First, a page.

Malta During WWI

Malta was not on the front line of World War I (unlike World War II) but did participate in many ways nevertheless. Malta was known as the 'Nurse of the Mediterranean' due to its role of caring for wounded soldiers (British, Australian & allied) from Turkey & Greece. To begin with it was a rest & rehabilitation station but quickly progressed into caring & treating the worst wounds soldiers & sailors were receiving especially after the horrific disaster of the Gallipoli landings.

In all some 27 hospitals providing 25,000 beds were set up on Malta to care for the wounded. From Spring 1915 over 135,000 sick & wounded personnel arrived in Malta & Gozo from Gallipoli & Salonika.

The population of Malta responded to the call to arms. By the first September of the war 1,000 Maltese were serving with the British fleet. Some Italians who were married to Maltese ladies were killed at the Battle of Jutland in May 1916 on battleships HMS Defence & HMS Indefatigable.
On the 25th September 1914 Maltese recruits for a new Army reached 1,000. Many Maltese served at the Dardanelles as stevedores & labourers at ANZAC, Hellas & Suvla beaches under difficult circumstances. Some 864 sailed for Mudros on 1st September 1915. Work included unloading ships, laying roads, blasting, cutting stone & wood & digging wells.
Later, another 800 labourers & stevedores were sent to Salonika, Greece. Five officers & 42 men of the Royal Malta Artillery served with 1,108 Maltese in Galipolli & 1,300 in Salonika. In all some 24,000 Maltese volunteers joined various British services during the Great War.

In 1915 The Kings Own Malta Regiment of Militia volunteered for service in Salonika, Greece.

The disastrous landings at Gallipoli in April 1915 resulted in a large number of wounded arriving in Malta hospitals. During the war some 58,000 wounded passed through Malta's hospitals.

As in the second war submarines & mines were to play a part in sinking allied ships including hospital ships.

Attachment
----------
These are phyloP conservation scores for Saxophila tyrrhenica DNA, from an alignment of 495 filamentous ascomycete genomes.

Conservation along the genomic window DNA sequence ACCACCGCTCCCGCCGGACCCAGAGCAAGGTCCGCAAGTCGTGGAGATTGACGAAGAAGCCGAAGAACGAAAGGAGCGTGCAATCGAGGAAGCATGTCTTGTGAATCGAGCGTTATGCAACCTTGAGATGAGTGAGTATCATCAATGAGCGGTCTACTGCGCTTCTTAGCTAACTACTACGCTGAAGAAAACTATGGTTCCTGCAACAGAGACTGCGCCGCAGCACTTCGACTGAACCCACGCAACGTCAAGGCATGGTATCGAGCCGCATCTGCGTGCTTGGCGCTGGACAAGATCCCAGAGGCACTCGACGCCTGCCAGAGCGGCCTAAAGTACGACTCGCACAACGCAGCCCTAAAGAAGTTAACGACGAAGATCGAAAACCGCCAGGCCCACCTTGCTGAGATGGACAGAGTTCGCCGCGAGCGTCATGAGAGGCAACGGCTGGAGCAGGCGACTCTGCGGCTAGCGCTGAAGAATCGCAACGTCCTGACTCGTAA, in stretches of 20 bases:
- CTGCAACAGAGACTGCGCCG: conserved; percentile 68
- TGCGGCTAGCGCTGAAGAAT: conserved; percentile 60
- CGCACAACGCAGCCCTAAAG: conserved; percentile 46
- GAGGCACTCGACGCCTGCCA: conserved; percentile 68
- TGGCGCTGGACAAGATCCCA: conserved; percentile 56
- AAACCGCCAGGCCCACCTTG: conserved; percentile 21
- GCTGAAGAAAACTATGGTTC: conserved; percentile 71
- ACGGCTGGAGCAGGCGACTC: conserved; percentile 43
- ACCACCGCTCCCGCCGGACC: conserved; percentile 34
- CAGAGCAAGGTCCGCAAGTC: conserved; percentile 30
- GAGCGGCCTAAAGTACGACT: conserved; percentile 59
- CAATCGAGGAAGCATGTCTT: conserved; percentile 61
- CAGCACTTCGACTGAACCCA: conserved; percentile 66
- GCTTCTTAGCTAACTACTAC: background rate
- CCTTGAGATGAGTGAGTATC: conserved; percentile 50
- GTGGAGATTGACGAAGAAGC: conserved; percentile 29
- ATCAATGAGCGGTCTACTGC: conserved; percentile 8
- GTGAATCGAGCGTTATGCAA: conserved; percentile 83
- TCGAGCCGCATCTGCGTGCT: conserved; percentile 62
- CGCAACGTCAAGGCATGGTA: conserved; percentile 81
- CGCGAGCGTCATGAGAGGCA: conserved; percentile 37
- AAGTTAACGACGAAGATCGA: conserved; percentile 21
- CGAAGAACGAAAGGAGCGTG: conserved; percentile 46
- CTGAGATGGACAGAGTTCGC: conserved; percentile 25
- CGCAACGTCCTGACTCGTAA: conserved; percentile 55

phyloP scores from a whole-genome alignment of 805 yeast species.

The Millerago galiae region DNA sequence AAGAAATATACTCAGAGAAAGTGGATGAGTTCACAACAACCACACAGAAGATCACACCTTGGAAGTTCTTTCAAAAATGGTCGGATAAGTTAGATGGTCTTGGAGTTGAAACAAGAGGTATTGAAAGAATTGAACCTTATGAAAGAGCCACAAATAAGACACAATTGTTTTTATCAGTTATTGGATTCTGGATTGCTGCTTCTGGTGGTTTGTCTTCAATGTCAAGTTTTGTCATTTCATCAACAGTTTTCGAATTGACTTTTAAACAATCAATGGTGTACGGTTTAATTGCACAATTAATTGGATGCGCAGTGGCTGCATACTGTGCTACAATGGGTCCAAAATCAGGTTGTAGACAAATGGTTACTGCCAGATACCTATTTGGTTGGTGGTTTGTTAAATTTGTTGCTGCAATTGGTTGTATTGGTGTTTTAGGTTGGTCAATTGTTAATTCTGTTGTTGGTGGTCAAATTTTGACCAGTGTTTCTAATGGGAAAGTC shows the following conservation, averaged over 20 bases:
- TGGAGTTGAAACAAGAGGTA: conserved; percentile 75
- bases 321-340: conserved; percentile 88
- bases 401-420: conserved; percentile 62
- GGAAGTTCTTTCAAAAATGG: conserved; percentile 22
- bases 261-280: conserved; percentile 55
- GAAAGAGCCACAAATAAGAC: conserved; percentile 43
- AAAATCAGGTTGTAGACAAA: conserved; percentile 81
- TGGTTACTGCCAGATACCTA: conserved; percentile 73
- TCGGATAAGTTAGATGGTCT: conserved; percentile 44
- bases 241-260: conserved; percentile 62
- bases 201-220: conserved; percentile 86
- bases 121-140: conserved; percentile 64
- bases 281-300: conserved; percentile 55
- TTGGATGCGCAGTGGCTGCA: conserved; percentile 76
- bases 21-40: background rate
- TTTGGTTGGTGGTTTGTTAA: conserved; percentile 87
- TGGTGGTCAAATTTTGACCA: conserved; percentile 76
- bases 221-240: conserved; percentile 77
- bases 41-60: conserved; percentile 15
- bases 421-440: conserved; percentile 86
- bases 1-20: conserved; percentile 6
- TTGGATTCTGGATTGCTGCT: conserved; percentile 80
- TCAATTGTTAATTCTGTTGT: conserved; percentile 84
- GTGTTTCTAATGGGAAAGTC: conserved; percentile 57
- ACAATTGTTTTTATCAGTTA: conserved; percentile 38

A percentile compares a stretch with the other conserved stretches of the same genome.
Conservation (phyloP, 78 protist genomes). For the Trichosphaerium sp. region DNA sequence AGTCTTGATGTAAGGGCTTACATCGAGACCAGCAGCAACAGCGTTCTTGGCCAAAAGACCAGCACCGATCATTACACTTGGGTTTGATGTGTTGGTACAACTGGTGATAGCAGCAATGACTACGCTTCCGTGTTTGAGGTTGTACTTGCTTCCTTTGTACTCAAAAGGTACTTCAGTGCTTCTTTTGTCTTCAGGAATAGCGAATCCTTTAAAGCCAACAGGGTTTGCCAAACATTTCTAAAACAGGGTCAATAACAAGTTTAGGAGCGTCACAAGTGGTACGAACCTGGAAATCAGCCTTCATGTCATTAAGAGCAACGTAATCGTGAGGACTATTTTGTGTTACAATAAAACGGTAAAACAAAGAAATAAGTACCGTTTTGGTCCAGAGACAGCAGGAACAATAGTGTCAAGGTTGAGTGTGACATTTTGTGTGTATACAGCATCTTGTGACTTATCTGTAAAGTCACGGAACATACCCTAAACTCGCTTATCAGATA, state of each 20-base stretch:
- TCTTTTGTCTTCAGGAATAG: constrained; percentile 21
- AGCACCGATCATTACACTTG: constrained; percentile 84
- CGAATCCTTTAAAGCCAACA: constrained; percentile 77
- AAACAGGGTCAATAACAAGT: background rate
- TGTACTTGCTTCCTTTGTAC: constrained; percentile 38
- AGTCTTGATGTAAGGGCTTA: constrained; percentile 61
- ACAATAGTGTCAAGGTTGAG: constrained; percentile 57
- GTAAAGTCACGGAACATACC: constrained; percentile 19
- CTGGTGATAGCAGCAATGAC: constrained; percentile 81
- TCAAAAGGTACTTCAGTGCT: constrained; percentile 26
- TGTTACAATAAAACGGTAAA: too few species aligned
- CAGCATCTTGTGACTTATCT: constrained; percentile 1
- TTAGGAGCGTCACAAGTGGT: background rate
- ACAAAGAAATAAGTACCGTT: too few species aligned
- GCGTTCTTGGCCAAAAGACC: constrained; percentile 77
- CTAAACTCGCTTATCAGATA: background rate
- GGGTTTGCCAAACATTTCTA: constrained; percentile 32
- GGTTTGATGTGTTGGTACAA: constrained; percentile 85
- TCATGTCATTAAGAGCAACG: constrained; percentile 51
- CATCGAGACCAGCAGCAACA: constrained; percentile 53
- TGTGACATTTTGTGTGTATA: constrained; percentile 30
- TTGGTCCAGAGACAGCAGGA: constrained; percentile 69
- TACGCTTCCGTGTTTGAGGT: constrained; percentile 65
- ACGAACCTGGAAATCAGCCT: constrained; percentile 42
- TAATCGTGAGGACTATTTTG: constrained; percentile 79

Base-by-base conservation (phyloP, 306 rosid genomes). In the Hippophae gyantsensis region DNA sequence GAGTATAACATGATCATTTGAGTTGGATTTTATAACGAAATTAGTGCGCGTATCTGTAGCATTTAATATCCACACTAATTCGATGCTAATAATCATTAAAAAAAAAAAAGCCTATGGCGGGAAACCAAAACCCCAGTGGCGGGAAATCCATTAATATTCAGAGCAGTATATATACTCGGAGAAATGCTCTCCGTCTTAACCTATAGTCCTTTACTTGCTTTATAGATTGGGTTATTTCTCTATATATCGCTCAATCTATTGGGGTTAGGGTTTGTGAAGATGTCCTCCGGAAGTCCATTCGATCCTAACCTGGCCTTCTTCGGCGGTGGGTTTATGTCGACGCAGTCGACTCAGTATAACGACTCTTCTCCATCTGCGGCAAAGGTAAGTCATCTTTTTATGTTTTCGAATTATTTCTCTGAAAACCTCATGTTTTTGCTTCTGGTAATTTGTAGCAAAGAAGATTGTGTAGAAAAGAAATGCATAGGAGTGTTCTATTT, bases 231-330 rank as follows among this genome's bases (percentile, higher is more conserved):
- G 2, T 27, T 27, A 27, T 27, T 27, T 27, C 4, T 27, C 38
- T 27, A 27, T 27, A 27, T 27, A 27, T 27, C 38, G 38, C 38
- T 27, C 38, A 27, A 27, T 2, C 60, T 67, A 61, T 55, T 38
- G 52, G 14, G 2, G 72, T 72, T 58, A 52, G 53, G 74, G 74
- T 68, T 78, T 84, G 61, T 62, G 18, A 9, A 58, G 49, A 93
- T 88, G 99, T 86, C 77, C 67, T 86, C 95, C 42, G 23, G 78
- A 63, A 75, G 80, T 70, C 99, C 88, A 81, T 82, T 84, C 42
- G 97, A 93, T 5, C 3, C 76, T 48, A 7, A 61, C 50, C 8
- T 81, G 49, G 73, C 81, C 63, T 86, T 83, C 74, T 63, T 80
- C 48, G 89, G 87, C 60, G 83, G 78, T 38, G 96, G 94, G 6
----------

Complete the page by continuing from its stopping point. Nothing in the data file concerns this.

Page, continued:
On 13th February 1915 the first take off of an aircraft from Malta took place when a Short Seaplane Type 135, No.136 took off from the waters of Grand Harbour. The role of aircraft on Malta was to escort convoys & detect enemy submarines. This led to the establishment of a seaplane base at Kalafrana (started late 1915) where by May 1916 hangers & spillways were already constructed. This base was later used during WWII.

On the 7th April 1918 the Zeppelin LZ 104 took off from Bulgaria to target Malta's Dockyard area. It was last heard of round the heel of Italy where it most likely blew up with its cargo of 5,000 kilos of bombs & incendiaries. This would have been Malta's first bombing raid.

Hospitals included - Valletta Military Hospital, Zammit-Clapp Hospital in St.Julians, Mtarfa Hospital, Spinola Palace, Bighi Hospital, Cottonera Hospital, Hamrun Hospital, St.George's Hospital, St.Paul's Hospital, St.Andrew's Hospital, St.David's Hospital, St.Patrick's Hospital, St.John's School - Sliema, St.Ignatius Hospital, Tignè Hospital, St.Elmo & Baviere Hospitals - Valletta, Manoel Hospital, Ghajn Tuffieha Camp & Fort Chambray on Gozo.

The numbers of those buried on Malta during the Great War are 1500 British, 26 Anzac servicemen also French, Indian & Egyptians along with 26 Turkish prisoners of war.

I would recommend the book 'Malta during the First World War - 1914-1918' by Anthony Zarb-Dimech to anyone interested in this area of history. I found it really interesting Not many books cover this area of Malta's history & this site draws heavily from this authors work on WWI.

ISBN: 99932-0-306-8